Suggestions needed please.

-- Andy - Seattle USA


87 replies so far

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Andre

2885 posts in 2368 days


#1 posted 11-10-2019 06:58 AM

Black Arkansas Oil stone, Chunk of MDF or leather and some green compound? Will get a sharp edge and help keep it sharp, personally I like my Water stones (1000/8000) to get that polished sharp edge and some green compound to touch up? Lots of practice?

-- Lifting one end of the plank.

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Andybb

2228 posts in 1165 days


#2 posted 11-10-2019 07:09 AM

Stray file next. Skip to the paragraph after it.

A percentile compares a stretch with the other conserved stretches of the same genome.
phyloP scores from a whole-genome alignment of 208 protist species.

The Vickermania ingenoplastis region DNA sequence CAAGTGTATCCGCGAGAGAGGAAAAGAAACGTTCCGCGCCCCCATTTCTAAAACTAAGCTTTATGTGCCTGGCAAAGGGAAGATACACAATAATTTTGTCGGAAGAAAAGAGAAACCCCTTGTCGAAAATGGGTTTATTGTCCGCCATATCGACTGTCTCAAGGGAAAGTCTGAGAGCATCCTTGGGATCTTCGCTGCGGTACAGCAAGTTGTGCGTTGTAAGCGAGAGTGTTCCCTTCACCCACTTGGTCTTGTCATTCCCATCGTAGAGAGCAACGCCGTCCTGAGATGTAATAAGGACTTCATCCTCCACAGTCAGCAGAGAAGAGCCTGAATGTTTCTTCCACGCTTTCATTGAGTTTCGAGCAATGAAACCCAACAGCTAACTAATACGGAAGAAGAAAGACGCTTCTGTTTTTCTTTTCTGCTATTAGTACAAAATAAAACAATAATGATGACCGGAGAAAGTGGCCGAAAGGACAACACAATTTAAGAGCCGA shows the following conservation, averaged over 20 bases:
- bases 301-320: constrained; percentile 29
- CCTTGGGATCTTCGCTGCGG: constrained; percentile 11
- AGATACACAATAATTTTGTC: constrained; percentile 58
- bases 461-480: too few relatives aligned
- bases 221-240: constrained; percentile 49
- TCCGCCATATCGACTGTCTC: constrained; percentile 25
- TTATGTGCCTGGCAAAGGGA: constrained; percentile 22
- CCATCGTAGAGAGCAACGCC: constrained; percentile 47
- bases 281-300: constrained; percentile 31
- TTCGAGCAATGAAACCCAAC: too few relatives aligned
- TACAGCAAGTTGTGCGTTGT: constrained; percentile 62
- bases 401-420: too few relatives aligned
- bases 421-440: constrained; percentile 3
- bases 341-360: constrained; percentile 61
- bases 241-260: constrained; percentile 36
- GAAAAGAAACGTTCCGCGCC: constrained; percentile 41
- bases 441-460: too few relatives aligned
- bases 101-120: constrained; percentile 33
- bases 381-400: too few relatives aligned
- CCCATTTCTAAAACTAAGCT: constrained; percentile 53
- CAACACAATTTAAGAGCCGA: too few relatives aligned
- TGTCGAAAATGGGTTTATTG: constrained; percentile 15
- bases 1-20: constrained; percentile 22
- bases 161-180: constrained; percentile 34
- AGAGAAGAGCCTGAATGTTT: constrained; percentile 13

Thanks.

Seems like oil and water stones are 2 different animals. I seem to be able to get my plane blades sharp enough but these Pfeil swiss chisels seems to be on another level.

I’ve had this set for a few years that came with a sharpening system.

-- Andy - Seattle USA

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Eric

135 posts in 799 days


#3 posted 11-10-2019 08:59 AM

Tormek is for grinding a new bevel when the chisel is damaged or you want a different bevel angle. I wood use what you have and add a 6000-8000 grit water stone. And I have the Veritas mk II guide system either because I’m weak or precise depending on who you talk to ;)

Keep your low speed grinder, it’s very good for new bevels at 20% the cost of a tormek. Great for sharpening lathe chisels too.

-- Eric

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jbmaine

72 posts in 32 days


#4 posted 11-10-2019 09:46 AM